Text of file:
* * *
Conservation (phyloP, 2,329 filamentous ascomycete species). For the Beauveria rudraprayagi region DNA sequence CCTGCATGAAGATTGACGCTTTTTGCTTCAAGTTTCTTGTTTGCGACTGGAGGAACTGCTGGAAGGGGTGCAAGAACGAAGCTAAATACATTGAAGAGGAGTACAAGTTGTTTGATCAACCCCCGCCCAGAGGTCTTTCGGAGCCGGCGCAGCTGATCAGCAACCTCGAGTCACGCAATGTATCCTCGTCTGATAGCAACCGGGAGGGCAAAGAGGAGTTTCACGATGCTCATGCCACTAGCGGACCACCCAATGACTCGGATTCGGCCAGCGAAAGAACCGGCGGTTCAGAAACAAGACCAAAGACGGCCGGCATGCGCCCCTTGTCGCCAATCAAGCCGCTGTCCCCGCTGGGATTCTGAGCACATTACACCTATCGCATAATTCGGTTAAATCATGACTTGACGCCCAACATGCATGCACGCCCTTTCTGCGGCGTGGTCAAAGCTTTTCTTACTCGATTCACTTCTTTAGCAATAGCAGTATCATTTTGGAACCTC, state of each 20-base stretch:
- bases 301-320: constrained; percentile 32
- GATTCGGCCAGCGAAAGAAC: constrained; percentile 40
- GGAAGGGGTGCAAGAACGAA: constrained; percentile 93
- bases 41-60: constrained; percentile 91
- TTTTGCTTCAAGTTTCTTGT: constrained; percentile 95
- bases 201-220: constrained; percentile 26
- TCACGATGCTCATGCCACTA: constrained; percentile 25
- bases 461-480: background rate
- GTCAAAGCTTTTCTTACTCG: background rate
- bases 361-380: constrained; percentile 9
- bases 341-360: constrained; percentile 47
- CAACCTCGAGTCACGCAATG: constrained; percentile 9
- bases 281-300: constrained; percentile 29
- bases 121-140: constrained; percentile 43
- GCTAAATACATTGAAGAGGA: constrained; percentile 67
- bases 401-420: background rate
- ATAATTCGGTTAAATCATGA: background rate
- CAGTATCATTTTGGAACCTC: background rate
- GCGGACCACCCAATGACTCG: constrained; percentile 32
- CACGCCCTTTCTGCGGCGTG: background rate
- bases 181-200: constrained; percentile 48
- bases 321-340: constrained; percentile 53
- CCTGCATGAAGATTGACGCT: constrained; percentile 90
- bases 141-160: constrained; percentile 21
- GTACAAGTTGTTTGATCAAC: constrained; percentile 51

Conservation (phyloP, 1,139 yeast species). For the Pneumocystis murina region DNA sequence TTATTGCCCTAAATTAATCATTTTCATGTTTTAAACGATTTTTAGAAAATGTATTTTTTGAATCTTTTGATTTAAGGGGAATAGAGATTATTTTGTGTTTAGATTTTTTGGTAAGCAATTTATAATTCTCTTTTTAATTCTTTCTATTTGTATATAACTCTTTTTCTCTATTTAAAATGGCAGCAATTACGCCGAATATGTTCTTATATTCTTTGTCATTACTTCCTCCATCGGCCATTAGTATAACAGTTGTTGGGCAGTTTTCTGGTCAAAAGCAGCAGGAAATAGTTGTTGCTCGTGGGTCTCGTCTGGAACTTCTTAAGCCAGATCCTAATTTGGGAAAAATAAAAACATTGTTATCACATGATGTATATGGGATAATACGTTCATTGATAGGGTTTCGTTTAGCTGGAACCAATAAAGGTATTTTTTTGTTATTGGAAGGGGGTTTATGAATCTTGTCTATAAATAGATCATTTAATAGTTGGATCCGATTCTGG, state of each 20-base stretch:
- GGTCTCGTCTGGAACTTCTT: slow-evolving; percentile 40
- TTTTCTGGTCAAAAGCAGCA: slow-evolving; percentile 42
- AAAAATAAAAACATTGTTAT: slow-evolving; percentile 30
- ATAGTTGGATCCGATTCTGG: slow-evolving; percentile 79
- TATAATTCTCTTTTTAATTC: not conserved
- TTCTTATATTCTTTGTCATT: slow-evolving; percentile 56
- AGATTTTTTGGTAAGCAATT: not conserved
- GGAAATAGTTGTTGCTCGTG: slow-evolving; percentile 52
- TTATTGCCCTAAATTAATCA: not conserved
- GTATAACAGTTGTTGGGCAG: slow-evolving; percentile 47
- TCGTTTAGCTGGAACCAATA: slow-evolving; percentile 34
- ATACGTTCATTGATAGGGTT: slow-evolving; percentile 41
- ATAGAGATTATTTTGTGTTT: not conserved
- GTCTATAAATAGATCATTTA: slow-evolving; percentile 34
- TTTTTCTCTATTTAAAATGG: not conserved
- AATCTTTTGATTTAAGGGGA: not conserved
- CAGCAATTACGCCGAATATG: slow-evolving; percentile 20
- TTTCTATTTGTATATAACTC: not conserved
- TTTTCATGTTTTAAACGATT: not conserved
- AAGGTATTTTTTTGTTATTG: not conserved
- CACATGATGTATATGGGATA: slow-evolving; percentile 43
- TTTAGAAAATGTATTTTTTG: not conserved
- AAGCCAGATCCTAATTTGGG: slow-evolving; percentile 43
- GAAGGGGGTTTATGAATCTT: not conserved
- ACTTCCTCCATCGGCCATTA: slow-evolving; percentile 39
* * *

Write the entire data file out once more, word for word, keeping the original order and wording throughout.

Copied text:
Conservation (phyloP, 2,329 filamentous ascomycete species). For the Beauveria rudraprayagi region DNA sequence CCTGCATGAAGATTGACGCTTTTTGCTTCAAGTTTCTTGTTTGCGACTGGAGGAACTGCTGGAAGGGGTGCAAGAACGAAGCTAAATACATTGAAGAGGAGTACAAGTTGTTTGATCAACCCCCGCCCAGAGGTCTTTCGGAGCCGGCGCAGCTGATCAGCAACCTCGAGTCACGCAATGTATCCTCGTCTGATAGCAACCGGGAGGGCAAAGAGGAGTTTCACGATGCTCATGCCACTAGCGGACCACCCAATGACTCGGATTCGGCCAGCGAAAGAACCGGCGGTTCAGAAACAAGACCAAAGACGGCCGGCATGCGCCCCTTGTCGCCAATCAAGCCGCTGTCCCCGCTGGGATTCTGAGCACATTACACCTATCGCATAATTCGGTTAAATCATGACTTGACGCCCAACATGCATGCACGCCCTTTCTGCGGCGTGGTCAAAGCTTTTCTTACTCGATTCACTTCTTTAGCAATAGCAGTATCATTTTGGAACCTC, state of each 20-base stretch:
- bases 301-320: constrained; percentile 32
- GATTCGGCCAGCGAAAGAAC: constrained; percentile 40
- GGAAGGGGTGCAAGAACGAA: constrained; percentile 93
- bases 41-60: constrained; percentile 91
- TTTTGCTTCAAGTTTCTTGT: constrained; percentile 95
- bases 201-220: constrained; percentile 26
- TCACGATGCTCATGCCACTA: constrained; percentile 25
- bases 461-480: background rate
- GTCAAAGCTTTTCTTACTCG: background rate
- bases 361-380: constrained; percentile 9
- bases 341-360: constrained; percentile 47
- CAACCTCGAGTCACGCAATG: constrained; percentile 9
- bases 281-300: constrained; percentile 29
- bases 121-140: constrained; percentile 43
- GCTAAATACATTGAAGAGGA: constrained; percentile 67
- bases 401-420: background rate
- ATAATTCGGTTAAATCATGA: background rate
- CAGTATCATTTTGGAACCTC: background rate
- GCGGACCACCCAATGACTCG: constrained; percentile 32
- CACGCCCTTTCTGCGGCGTG: background rate
- bases 181-200: constrained; percentile 48
- bases 321-340: constrained; percentile 53
- CCTGCATGAAGATTGACGCT: constrained; percentile 90
- bases 141-160: constrained; percentile 21
- GTACAAGTTGTTTGATCAAC: constrained; percentile 51

Conservation (phyloP, 1,139 yeast species). For the Pneumocystis murina region DNA sequence TTATTGCCCTAAATTAATCATTTTCATGTTTTAAACGATTTTTAGAAAATGTATTTTTTGAATCTTTTGATTTAAGGGGAATAGAGATTATTTTGTGTTTAGATTTTTTGGTAAGCAATTTATAATTCTCTTTTTAATTCTTTCTATTTGTATATAACTCTTTTTCTCTATTTAAAATGGCAGCAATTACGCCGAATATGTTCTTATATTCTTTGTCATTACTTCCTCCATCGGCCATTAGTATAACAGTTGTTGGGCAGTTTTCTGGTCAAAAGCAGCAGGAAATAGTTGTTGCTCGTGGGTCTCGTCTGGAACTTCTTAAGCCAGATCCTAATTTGGGAAAAATAAAAACATTGTTATCACATGATGTATATGGGATAATACGTTCATTGATAGGGTTTCGTTTAGCTGGAACCAATAAAGGTATTTTTTTGTTATTGGAAGGGGGTTTATGAATCTTGTCTATAAATAGATCATTTAATAGTTGGATCCGATTCTGG, state of each 20-base stretch:
- GGTCTCGTCTGGAACTTCTT: slow-evolving; percentile 40
- TTTTCTGGTCAAAAGCAGCA: slow-evolving; percentile 42
- AAAAATAAAAACATTGTTAT: slow-evolving; percentile 30
- ATAGTTGGATCCGATTCTGG: slow-evolving; percentile 79
- TATAATTCTCTTTTTAATTC: not conserved
- TTCTTATATTCTTTGTCATT: slow-evolving; percentile 56
- AGATTTTTTGGTAAGCAATT: not conserved
- GGAAATAGTTGTTGCTCGTG: slow-evolving; percentile 52
- TTATTGCCCTAAATTAATCA: not conserved
- GTATAACAGTTGTTGGGCAG: slow-evolving; percentile 47
- TCGTTTAGCTGGAACCAATA: slow-evolving; percentile 34
- ATACGTTCATTGATAGGGTT: slow-evolving; percentile 41
- ATAGAGATTATTTTGTGTTT: not conserved
- GTCTATAAATAGATCATTTA: slow-evolving; percentile 34
- TTTTTCTCTATTTAAAATGG: not conserved
- AATCTTTTGATTTAAGGGGA: not conserved
- CAGCAATTACGCCGAATATG: slow-evolving; percentile 20
- TTTCTATTTGTATATAACTC: not conserved
- TTTTCATGTTTTAAACGATT: not conserved
- AAGGTATTTTTTTGTTATTG: not conserved
- CACATGATGTATATGGGATA: slow-evolving; percentile 43
- TTTAGAAAATGTATTTTTTG: not conserved
- AAGCCAGATCCTAATTTGGG: slow-evolving; percentile 43
- GAAGGGGGTTTATGAATCTT: not conserved
- ACTTCCTCCATCGGCCATTA: slow-evolving; percentile 39